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gunpowder can only blow a man to pieces, whereas the barrel of beer can make him see double; and so we make that "passage from chemistry to consciousness" which the author pretended in his preface we could not make.


I first met the stone lying on the roof of a house, in a little book on the Conservation of Energy, in which it was credited with Energy of Position. I had never understood very well what that could be, and I understood it no better when it was called Potential Energy. I understood that such a stone had weight; but that was mere Force, or Pulling strength. What was this Latin energy; and how did the stone get it; and how was a stone lying on the roof of a house or on a mountain, different from any other stone?

The answer seemed to be that the stone could fall, when its Latin Energy would become Greek. In other words, if you took away the house, or the mountain, the stone would fall, not by its own weight, but because it was being pushed downwards, just as if I should pick up a stone and throw it down. But if that were so, how was I to tell the difference between this Energy that made stones fall from the roofs of houses, and the Force that made you and me fall, and everything fall? Newton would have

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been surprised, I fancy, to learn that his famous apple fell because of its energy. But perhaps apples on trees have not got Energy of Position; only apples on the roof of a house.

I should have liked to ask these learned and distinguished writers whether a stone lying, not on a roof, but on the ground, had any of this enchanted Energy; or a stone lying, not on a mountain, but on a plain. And if not, how high must the stone be to get it. I wanted to know where Energy of Position left off, and Force began. If you should put a stone in a basket, and lower it halfway down a well, would that stone have Energy of Position? It seemed to me that you might go right down to the middle of the earth, finding nothing but Energy of Position all the way. I was tempted to fear that there must be a mistake in the Story of Creation; and that it was really this Energy that inhered in, and could never be taken from, ponderable Matter. Thus the rigid and definite meaning of Force had turned out to be—Potential Energy. Perhaps the author has written here more truly than he knew.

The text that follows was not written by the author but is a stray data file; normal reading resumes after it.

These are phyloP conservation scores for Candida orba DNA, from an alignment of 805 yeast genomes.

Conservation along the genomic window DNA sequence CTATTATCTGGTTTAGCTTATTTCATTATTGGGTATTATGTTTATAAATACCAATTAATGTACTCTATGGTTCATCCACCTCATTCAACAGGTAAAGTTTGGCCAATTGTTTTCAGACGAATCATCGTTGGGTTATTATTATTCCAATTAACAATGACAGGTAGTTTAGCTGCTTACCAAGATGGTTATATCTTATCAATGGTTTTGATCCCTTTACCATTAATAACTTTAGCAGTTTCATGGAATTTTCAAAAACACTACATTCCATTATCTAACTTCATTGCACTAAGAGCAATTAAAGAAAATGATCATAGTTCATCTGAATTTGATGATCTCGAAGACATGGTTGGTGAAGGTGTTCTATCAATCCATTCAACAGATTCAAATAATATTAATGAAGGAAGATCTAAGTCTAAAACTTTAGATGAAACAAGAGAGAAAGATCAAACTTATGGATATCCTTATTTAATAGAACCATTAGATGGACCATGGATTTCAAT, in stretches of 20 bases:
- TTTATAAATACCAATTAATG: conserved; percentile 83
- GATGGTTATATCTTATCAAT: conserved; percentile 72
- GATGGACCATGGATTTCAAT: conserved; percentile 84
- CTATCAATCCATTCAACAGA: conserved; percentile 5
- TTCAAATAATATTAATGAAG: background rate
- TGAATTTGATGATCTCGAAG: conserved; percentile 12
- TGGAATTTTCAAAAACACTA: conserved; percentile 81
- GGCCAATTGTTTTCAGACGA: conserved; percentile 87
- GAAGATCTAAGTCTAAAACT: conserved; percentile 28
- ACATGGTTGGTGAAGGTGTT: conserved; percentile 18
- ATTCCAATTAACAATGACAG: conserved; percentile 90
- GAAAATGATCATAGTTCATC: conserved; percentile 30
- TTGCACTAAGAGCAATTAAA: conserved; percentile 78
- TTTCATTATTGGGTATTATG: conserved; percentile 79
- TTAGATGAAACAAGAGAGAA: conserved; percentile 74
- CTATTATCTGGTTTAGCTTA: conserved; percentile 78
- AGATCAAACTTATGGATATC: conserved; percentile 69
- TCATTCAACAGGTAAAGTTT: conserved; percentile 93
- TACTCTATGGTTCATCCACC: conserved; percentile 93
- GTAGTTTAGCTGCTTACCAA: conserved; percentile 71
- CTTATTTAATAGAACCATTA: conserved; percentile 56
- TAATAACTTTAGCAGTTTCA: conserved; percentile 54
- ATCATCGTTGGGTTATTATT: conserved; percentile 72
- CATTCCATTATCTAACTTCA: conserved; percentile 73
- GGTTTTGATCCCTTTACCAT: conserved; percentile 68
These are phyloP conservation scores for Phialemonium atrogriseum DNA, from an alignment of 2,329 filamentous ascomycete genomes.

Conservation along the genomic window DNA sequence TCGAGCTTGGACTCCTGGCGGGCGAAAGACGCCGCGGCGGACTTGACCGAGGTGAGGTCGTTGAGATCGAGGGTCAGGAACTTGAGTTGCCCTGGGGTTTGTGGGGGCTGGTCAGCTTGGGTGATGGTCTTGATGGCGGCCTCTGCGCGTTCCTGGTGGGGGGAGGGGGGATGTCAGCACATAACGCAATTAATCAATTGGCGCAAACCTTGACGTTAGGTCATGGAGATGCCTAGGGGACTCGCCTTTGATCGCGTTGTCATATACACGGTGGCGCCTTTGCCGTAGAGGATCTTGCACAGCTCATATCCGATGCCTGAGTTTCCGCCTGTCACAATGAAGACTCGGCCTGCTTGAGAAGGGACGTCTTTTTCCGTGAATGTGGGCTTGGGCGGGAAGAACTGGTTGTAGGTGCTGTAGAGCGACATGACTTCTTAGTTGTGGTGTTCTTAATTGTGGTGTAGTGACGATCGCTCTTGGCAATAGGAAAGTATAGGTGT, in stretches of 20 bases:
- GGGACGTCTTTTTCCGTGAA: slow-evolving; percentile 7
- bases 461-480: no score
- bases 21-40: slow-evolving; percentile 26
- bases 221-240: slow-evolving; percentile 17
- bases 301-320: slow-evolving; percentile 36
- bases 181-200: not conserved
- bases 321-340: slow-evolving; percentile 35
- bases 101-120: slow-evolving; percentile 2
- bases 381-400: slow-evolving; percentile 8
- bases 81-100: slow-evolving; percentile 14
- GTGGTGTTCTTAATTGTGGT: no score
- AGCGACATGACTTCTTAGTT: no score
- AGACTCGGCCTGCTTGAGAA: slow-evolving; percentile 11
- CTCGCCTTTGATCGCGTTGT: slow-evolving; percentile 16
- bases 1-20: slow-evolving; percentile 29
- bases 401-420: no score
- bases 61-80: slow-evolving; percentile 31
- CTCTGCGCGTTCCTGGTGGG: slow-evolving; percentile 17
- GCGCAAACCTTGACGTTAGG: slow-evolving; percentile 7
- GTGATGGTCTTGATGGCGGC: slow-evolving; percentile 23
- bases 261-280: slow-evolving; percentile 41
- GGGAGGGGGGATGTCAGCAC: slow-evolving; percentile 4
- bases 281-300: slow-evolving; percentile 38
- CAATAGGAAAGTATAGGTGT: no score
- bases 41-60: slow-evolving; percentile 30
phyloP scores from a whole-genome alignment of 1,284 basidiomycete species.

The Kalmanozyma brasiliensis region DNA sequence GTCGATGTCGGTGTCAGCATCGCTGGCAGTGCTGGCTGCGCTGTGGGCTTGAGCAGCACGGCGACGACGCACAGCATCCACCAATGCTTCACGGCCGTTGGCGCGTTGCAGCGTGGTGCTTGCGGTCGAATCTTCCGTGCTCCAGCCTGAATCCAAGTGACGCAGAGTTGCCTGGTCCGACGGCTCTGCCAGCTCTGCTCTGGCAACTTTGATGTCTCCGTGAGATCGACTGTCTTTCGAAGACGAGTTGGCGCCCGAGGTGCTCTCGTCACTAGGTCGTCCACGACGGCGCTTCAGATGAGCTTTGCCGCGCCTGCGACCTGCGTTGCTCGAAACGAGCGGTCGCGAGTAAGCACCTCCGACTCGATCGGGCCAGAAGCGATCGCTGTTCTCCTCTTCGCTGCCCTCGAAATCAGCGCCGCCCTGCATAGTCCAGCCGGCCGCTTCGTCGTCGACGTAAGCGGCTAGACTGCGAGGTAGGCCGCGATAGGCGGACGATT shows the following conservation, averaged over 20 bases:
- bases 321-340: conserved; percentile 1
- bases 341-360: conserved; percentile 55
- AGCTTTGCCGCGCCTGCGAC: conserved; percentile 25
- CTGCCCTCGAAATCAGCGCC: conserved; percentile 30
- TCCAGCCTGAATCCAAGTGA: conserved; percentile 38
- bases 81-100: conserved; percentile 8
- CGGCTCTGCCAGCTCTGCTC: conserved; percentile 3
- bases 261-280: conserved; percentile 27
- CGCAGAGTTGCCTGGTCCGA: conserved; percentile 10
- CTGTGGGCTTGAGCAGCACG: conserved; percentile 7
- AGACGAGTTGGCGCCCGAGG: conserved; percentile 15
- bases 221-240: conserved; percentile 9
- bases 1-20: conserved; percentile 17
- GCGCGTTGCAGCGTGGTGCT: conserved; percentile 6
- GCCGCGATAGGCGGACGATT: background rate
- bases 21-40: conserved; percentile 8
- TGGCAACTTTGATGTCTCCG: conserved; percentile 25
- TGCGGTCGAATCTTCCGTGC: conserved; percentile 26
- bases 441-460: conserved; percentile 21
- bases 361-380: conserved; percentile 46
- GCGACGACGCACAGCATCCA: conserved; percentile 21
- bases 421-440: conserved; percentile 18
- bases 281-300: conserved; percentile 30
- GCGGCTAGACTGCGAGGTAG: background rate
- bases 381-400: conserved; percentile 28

Yet I think it evident that to the trained mind there is something peculiar and fascinating about stones lying on the roof of a house; they have a charm that other stones have not. The magic attribute is called by one of my authorities "advantage over a Force," namely the Force of Gravity. But then it seems to the untrained mind that all the tiles of the roof, and the house itself for that matter,

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have the same advantage. The real advantage which the stone lying on the roof of a house has over a stone lying on the ground is your advantage, because it is easier for you to throw a stone downwards than upwards. But in both of those cases it is your energy that moves the stone, with its own weight added in one case, and subtracted in the other.

However that is just what science, speaking through the mouth of its priests, will not allow. According to them, when you throw the stone down there is some other power at work besides your push and the earth's pull; there is this mysterious Potential Energy which has been inside the stone all the time. It seems to be a scientific case of demon-possession. The demon of Latin Energy enters into some stones but not others. It prefers stones on the roof of a house if it can get them, but if not, it will take stones on mountains, just as the demons in the gospel, when they were cast out of the man, entered into the swine. It is remarkable that those demons behaved very much like Energetic ones, for they drove the swine violently down a steep place into the sea.